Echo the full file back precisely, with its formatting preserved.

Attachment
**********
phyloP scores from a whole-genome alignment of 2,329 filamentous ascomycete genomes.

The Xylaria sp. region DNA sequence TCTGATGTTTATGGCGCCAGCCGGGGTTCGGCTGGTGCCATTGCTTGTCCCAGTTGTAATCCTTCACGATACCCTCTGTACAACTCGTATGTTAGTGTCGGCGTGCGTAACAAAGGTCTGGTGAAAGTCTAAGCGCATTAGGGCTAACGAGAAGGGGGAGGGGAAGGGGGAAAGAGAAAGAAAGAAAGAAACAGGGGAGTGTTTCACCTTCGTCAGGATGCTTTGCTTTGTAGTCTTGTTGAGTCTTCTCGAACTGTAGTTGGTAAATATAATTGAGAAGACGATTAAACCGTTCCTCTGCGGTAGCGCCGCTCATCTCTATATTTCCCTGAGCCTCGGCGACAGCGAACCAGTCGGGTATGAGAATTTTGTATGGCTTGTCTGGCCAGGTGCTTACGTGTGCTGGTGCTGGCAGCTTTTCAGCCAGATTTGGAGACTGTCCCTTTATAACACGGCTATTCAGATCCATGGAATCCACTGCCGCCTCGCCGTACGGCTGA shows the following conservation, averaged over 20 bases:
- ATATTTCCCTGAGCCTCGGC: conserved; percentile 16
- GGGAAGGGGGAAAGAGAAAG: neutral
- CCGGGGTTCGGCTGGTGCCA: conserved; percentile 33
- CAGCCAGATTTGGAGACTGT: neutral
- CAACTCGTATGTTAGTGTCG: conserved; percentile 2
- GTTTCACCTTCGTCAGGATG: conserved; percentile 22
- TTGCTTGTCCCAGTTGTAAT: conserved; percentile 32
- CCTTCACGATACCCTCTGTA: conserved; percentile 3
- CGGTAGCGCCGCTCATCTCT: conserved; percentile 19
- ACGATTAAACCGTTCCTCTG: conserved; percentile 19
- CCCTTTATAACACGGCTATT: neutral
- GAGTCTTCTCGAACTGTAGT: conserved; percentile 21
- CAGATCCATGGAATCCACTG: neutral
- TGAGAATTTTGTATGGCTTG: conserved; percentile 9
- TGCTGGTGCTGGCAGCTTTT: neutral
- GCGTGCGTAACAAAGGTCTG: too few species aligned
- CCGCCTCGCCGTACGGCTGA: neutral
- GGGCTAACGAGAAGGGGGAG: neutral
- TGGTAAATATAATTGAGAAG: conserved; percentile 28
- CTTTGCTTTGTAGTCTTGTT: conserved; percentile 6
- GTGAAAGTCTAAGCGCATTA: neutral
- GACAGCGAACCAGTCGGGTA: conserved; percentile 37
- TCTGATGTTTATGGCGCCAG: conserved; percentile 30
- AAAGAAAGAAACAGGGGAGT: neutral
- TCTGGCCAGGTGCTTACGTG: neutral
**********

phyloP scores from a whole-genome alignment of 2,329 filamentous ascomycete genomes.

The Xylaria sp. region DNA sequence TCTGATGTTTATGGCGCCAGCCGGGGTTCGGCTGGTGCCATTGCTTGTCCCAGTTGTAATCCTTCACGATACCCTCTGTACAACTCGTATGTTAGTGTCGGCGTGCGTAACAAAGGTCTGGTGAAAGTCTAAGCGCATTAGGGCTAACGAGAAGGGGGAGGGGAAGGGGGAAAGAGAAAGAAAGAAAGAAACAGGGGAGTGTTTCACCTTCGTCAGGATGCTTTGCTTTGTAGTCTTGTTGAGTCTTCTCGAACTGTAGTTGGTAAATATAATTGAGAAGACGATTAAACCGTTCCTCTGCGGTAGCGCCGCTCATCTCTATATTTCCCTGAGCCTCGGCGACAGCGAACCAGTCGGGTATGAGAATTTTGTATGGCTTGTCTGGCCAGGTGCTTACGTGTGCTGGTGCTGGCAGCTTTTCAGCCAGATTTGGAGACTGTCCCTTTATAACACGGCTATTCAGATCCATGGAATCCACTGCCGCCTCGCCGTACGGCTGA shows the following conservation, averaged over 20 bases:
- ATATTTCCCTGAGCCTCGGC: conserved; percentile 16
- GGGAAGGGGGAAAGAGAAAG: neutral
- CCGGGGTTCGGCTGGTGCCA: conserved; percentile 33
- CAGCCAGATTTGGAGACTGT: neutral
- CAACTCGTATGTTAGTGTCG: conserved; percentile 2
- GTTTCACCTTCGTCAGGATG: conserved; percentile 22
- TTGCTTGTCCCAGTTGTAAT: conserved; percentile 32
- CCTTCACGATACCCTCTGTA: conserved; percentile 3
- CGGTAGCGCCGCTCATCTCT: conserved; percentile 19
- ACGATTAAACCGTTCCTCTG: conserved; percentile 19
- CCCTTTATAACACGGCTATT: neutral
- GAGTCTTCTCGAACTGTAGT: conserved; percentile 21
- CAGATCCATGGAATCCACTG: neutral
- TGAGAATTTTGTATGGCTTG: conserved; percentile 9
- TGCTGGTGCTGGCAGCTTTT: neutral
- GCGTGCGTAACAAAGGTCTG: too few species aligned
- CCGCCTCGCCGTACGGCTGA: neutral
- GGGCTAACGAGAAGGGGGAG: neutral
- TGGTAAATATAATTGAGAAG: conserved; percentile 28
- CTTTGCTTTGTAGTCTTGTT: conserved; percentile 6
- GTGAAAGTCTAAGCGCATTA: neutral
- GACAGCGAACCAGTCGGGTA: conserved; percentile 37
- TCTGATGTTTATGGCGCCAG: conserved; percentile 30
- AAAGAAAGAAACAGGGGAGT: neutral
- TCTGGCCAGGTGCTTACGTG: neutral